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Viral mimicry of host cell structures has been postulated to curtail the B cell receptor (BCR) repertoire against persisting viruses through tolerance mechanisms. This concept awaits, however, experimental testing in a setting of natural virus-host relationship. We engineered mouse models expressing a monoclonal BCR specific for the envelope glycoprotein of lymphocytic choriomeningitis virus (LCMV), a naturally persisting mouse pathogen. When the heavy chain of the LCMV-neutralizing antibody KL25 was paired with its unmutated ancestor light chain, most B cells underwent receptor editing, a behavior reminiscent of autoreactive clones. In contrast, monoclonal B cells expressing the same heavy chain in conjunction with the hypermutated KL25 light chain did not undergo receptor editing but exhibited low levels of surface IgM, suggesting that light chain hypermutation had lessened KL25 autoreactivity. Upon viral challenge, these IgMlow cells were not anergic but up-regulated IgM, participated in germinal center reactions, produced antiviral antibodies, and underwent immunoglobulin class switch as well as further affinity maturation. These studies on a persisting virus in its natural host species suggest that central tolerance mechanisms prune the protective antiviral B cell repertoire.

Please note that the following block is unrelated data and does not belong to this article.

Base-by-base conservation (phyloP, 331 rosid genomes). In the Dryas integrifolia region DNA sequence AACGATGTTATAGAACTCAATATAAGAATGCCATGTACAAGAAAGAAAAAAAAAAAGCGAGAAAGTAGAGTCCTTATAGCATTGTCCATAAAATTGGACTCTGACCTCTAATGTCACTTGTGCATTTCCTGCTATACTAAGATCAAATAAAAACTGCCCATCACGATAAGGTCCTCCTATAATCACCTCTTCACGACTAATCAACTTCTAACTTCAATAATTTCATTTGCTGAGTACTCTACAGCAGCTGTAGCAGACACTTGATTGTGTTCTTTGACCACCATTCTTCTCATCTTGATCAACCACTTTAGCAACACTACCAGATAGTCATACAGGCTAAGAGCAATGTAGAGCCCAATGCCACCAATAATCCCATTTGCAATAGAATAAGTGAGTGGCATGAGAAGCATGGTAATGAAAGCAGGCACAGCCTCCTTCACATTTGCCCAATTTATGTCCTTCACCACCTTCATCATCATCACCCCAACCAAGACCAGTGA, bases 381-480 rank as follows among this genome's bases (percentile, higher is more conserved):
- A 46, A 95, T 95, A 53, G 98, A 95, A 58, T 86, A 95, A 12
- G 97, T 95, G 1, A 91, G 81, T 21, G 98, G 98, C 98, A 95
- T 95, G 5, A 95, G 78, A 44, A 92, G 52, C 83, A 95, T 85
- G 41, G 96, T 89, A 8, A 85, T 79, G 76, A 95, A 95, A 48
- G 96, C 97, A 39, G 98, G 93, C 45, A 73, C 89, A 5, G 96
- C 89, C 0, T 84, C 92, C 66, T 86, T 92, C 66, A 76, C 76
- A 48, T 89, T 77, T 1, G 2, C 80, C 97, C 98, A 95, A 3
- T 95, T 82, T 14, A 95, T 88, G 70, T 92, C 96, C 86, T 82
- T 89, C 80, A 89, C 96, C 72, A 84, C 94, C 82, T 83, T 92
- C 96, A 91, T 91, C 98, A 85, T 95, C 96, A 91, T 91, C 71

Original publication




Journal article


Proceedings of the National Academy of Sciences of the United States of America

Publication Date





Division of Experimental Virology, Department of Biomedicine, University of Basel, Basel 4009, Switzerland.


B-Lymphocytes, Animals, Mice, Lymphocytic choriomeningitis virus, Immunoglobulin M, Antibodies, Viral, Antiviral Agents, Central Tolerance